New Delta and United Ads Take Flight, Target Business Travelers | Adweek
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New Delta and United Ads Take Flight, Target Business Travelers

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By Ellen Rooney Martin and Michael McCarthy





NEW YORK--The airline wars are heating up as two major carriers, United and Delta, launch new advertising campaigns that focus on improved services for business travelers.





Fallon McElligott will break its first TV spot May 22 for United Airlines since winning the account last year. The Minneapolis agency will use the theme 'Rising' to reposition United. Fallon will trace the history of flight from the Wright brothers to 'the new United rising' in the ad, sources said.





Fallon, which had struggled to sell through its first work for United, will not initially use the 'Fly the Friendly Skies' theme developed by United's longtime agency Leo Burnett, Chicago. However, sources said the line could return later this year once the 'Rising' theme is established.





Initially, United wanted a theme that stressed change, and the line 'A Change Is in the Air' was considered, insiders said. 'Rising' was ultimately deemed more flexible.





Separately, Saatchi & Saatchi Advertising Worldwide just broke its first TV ads for Delta Air Lines' revamped trans-Atlantic business class service, six weeks after winning Delta's global $100 million account.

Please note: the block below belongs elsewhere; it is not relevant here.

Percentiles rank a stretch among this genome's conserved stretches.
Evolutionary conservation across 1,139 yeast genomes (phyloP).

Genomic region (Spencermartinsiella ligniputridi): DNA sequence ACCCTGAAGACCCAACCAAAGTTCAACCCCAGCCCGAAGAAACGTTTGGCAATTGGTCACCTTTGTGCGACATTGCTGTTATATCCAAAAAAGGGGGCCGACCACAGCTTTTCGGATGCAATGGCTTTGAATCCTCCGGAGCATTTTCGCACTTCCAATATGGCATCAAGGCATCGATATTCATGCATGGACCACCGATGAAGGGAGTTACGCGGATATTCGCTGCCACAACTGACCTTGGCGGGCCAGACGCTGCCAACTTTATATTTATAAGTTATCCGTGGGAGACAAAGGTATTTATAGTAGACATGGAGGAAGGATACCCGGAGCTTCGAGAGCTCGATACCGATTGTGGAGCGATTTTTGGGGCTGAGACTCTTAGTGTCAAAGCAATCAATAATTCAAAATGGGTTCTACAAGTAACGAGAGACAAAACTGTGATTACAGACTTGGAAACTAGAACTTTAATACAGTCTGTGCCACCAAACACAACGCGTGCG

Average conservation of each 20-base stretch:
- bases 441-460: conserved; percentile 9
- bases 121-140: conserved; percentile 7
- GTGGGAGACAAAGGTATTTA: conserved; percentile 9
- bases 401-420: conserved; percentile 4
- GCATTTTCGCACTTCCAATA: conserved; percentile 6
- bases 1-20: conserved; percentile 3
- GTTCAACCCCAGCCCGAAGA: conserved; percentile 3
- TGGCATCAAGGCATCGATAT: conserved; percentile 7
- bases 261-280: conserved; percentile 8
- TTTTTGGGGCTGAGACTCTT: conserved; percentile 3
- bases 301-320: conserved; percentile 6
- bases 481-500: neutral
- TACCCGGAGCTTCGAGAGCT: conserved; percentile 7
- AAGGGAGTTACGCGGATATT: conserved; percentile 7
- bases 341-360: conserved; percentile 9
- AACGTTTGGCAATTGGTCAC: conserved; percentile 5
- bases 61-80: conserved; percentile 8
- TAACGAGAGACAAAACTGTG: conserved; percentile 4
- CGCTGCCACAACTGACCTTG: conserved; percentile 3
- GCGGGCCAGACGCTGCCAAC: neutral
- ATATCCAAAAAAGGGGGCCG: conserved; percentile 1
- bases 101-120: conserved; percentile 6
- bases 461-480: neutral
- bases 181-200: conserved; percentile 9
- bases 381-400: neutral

Using the tagline 'On top of the world,' the new ads use fantasy images to convey that Delta's improved service will satisfy all of a business customer's needs.





A 60-second spot, for example, shows five dreamlike environments of work, cinema, dining, sleeping and music--to represent the needs of business travelers. A woman, lying on a bed of flowers, benefits from the increased leg room of the seat while a man, listening to his own private concert, enjoys the new on-board entertainment technology. Actress Christine Lahti provides the voiceover. Ironically, London's Abbott Mead Vickers BBDO, a sister shop of Delta's former lead agency, created the ads' music.





'We want the ads to be a metaphor for the experience of flying Delta,' said Michael Keeshan, Saatchi's worldwide account director on Delta.





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